The media is not waiting until after the November general election to blame Libertarian Party candidates for Republican Party candidates’ upcoming losses. Indeed, Libertarian candidates are already being blamed for the Republicans’ potential failure to gain a majority in of the United States Senate. The Washington Post on Sunday published an article suggesting that Libertarian candidates could “spoil” Republicans’ chances of winning United States Senate races in eleven or more states, as well as some governor races.
Following an Associated Press article last month that erroneously suggested Libertarian governor candidate Ed Thompson caused the Republican incumbent Wisconsin governor to lose to the Democrat challenger in 2002, the Washington Post article points to Republican losses in the Virginia 2013 governor race and the 2006 and 2012 Montana US Senate races to support the assertion that Libertarian candidates are spoilers for Republicans.
What proof does the Washington Post article offer to advance this empirical argument? The Libertarian candidate received more votes than the number of votes by which the Democrat beat the Republican in each of those three races. That’s it — an underwhelming “argument” to say the least. The article seems to trust that readers believe the baseless, though widely repeated, characterization of libertarianism as a subset of conservatism.
Of course, not every person who voted for the Libertarian candidates in the Virginia and Montana races would have voted for the Republican in the respective races had there been no Libertarian option. The Washington Post does not give reason to suppose that even a majority of the Libertarian candidate supporters would have done so. Some of these voters would have voted for the Republican and others for the Democrat. A significant number may have chosen not to vote at all on election day or to vote on other matters on the ballot but not in the particular race.
Even an individual who votes for a Libertarian candidate and views the Republican in the race as the second-best option may not be counted on as a voter for the Republican if the favored candidate were not in the race. For some people, a candidate being marginally better is not good enough. If there is no candidate that meets a certain threshold, then no candidate will earn the vote.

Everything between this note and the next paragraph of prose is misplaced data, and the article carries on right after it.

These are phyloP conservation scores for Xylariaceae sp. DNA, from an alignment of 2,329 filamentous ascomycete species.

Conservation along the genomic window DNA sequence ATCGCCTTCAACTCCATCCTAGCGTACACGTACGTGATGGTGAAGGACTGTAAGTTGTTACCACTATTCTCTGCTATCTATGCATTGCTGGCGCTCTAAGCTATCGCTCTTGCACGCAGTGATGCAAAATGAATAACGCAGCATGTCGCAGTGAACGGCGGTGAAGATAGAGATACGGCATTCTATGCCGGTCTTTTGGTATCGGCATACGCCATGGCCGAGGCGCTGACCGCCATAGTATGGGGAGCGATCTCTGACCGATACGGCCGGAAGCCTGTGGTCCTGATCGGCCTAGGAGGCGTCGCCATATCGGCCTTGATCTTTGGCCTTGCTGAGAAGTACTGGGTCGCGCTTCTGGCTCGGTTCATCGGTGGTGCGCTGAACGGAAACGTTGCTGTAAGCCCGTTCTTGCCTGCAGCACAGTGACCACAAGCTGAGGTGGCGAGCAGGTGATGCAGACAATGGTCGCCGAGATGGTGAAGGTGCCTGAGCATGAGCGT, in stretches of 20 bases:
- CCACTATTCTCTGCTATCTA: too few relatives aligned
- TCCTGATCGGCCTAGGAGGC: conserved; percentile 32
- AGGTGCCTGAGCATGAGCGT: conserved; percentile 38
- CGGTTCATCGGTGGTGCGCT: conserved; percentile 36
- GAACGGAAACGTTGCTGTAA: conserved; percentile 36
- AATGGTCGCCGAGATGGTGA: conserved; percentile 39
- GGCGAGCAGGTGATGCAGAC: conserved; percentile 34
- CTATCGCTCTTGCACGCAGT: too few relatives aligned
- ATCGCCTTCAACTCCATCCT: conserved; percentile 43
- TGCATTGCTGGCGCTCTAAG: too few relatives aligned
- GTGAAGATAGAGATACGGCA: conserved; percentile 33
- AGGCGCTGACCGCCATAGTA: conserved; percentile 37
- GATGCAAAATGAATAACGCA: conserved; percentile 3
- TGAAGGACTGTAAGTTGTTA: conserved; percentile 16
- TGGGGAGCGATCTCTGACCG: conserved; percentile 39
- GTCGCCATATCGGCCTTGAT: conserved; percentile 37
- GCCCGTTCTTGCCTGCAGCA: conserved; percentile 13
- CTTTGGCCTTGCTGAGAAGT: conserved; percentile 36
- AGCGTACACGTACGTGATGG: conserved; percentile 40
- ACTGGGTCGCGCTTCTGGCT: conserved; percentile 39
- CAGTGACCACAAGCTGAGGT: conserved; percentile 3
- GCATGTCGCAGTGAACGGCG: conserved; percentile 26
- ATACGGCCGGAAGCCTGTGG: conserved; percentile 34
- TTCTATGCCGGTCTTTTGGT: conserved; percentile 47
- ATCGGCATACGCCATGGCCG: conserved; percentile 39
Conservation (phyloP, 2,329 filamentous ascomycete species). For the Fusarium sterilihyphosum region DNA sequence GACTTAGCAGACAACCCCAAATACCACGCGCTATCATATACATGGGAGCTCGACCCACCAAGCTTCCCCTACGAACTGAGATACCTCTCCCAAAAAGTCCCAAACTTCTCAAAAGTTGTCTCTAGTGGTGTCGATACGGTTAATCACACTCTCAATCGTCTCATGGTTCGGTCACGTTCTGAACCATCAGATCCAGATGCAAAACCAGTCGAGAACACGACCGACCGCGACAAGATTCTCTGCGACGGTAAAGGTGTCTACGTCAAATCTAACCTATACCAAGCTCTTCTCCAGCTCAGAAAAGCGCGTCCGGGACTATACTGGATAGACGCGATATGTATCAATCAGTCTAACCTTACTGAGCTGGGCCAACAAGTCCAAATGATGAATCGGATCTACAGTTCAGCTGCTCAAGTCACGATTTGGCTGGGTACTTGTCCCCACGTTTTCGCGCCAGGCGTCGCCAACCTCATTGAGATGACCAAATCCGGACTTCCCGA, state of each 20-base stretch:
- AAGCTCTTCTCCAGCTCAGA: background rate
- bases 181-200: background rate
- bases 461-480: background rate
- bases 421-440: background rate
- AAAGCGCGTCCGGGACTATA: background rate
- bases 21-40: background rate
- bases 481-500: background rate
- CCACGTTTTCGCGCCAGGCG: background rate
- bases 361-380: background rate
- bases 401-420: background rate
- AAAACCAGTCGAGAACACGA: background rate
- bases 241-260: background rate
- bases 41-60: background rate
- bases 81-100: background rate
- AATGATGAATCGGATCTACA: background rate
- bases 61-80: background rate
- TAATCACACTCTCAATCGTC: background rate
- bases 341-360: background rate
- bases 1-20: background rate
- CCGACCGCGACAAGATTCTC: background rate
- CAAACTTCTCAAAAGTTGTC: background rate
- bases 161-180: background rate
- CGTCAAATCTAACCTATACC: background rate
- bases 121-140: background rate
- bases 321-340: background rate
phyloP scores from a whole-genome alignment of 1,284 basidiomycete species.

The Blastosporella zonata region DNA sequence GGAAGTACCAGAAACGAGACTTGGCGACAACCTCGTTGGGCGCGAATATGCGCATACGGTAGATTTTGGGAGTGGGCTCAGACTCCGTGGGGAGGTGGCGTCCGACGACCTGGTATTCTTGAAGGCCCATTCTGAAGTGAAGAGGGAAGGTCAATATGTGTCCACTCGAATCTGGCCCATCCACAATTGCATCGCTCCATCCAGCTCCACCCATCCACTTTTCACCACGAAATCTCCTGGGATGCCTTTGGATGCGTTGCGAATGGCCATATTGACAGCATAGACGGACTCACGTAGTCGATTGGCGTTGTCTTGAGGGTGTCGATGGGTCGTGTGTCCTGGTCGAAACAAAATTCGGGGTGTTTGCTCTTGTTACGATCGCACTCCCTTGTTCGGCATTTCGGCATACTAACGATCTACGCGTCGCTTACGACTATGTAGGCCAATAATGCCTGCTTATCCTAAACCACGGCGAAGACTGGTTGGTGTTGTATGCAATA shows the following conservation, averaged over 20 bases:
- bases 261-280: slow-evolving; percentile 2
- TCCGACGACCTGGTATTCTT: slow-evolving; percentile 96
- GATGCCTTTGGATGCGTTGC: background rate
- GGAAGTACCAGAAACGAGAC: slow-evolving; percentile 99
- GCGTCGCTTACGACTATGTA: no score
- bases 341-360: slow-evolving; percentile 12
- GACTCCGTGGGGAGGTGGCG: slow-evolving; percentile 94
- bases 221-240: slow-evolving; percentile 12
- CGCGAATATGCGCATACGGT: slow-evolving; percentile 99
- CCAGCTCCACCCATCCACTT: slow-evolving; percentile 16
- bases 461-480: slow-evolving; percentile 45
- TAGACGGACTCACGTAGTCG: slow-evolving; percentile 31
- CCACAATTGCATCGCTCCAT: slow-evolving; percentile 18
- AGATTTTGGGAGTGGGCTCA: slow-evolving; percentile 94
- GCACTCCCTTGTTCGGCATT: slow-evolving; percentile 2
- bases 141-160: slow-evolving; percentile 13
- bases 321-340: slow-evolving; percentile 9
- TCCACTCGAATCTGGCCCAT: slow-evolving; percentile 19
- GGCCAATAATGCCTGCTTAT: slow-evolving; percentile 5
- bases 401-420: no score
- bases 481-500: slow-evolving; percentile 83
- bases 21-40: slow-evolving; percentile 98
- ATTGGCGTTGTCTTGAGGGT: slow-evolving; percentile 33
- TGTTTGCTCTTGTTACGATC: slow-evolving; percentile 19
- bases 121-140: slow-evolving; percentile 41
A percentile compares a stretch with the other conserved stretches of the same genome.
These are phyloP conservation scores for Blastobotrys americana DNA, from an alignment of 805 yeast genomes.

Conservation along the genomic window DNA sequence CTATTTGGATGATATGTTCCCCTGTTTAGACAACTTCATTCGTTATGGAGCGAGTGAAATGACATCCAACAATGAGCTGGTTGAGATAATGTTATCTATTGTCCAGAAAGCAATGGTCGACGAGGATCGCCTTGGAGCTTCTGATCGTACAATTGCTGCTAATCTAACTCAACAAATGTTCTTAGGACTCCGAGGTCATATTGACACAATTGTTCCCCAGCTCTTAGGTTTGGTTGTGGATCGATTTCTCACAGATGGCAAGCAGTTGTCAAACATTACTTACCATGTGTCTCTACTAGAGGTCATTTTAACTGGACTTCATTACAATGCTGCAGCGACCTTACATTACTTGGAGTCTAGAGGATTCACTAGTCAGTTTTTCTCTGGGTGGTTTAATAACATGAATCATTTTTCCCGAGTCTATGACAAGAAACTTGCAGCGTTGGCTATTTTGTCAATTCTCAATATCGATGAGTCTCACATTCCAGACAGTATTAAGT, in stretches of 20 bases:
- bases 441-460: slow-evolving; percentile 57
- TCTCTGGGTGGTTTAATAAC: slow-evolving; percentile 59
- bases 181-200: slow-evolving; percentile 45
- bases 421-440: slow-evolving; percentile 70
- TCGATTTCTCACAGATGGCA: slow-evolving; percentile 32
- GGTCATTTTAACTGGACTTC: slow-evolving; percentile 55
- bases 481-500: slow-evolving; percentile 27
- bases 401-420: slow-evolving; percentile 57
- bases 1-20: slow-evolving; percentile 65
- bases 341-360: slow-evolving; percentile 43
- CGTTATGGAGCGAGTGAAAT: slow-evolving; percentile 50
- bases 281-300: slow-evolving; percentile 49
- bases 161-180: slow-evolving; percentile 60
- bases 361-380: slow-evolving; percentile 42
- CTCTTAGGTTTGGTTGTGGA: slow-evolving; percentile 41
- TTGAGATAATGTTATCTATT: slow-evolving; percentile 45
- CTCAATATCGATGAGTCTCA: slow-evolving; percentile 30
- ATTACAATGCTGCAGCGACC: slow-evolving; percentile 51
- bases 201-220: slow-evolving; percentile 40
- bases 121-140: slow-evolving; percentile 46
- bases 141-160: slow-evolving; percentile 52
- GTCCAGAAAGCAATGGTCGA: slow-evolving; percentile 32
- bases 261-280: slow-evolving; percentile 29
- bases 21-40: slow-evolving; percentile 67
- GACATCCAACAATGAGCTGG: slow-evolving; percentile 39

Other voters who like a Libertarian or other “third party” candidate the most may nonetheless vote for the Republican or Democrat candidate who the voters determine is “good enough.” In these cases, voters choose to forego making a statement about who the best candidate is in order to try to play a part in deciding which candidate will win the immediate race or to send a message to the “major parties” regarding what kind of candidate can earn their votes.
Another group of voters will always or almost always choose a Republican or Democrat, viewing making any other choice as a “wasted vote.”
On the other end of the spectrum, other people will only show up at an election if there is a rare candidate who inspires them and then only vote for that candidate, leaving other races with blank or write-in votes.
The fundamental issue is that third party candidates, be they Libertarians, Greens, or whatever, are not stealing votes from Republican or Democrat candidates. The votes were never the property of one party or candidate to begin with. Votes, like cash, may be spent however a person subjectively determines is best. Excepting instances of illegal election tampering, success in elections depends on marketing a product people are willing to choose over other available choices.
My recent article “A Tipping Point For Liberty Against Leviathan” explores some issues that are likely to be important for many voters in the November elections:
Additionally, politicians should take heed of the apparent movement of public opinion in the US toward supporting a non-interventionist foreign policy and fearing big government. Indeed, last year public opposition helped prevent a US government attack on Syria and helped encourage the US House to nearly pass an amendment to significantly undercut the NSA’s mass spying. This happened despite the Obama Administration and bipartisan congressional leadership lining up on the opposing side in both instances.
Maybe, if some “third party” campaigns do better in the November elections than in past years, it will be because some voters see these campaigns as resonating with this movement in public opinion. If that is the case, “major party” candidates could better spend their time learning from their competitors’ success than blaming them.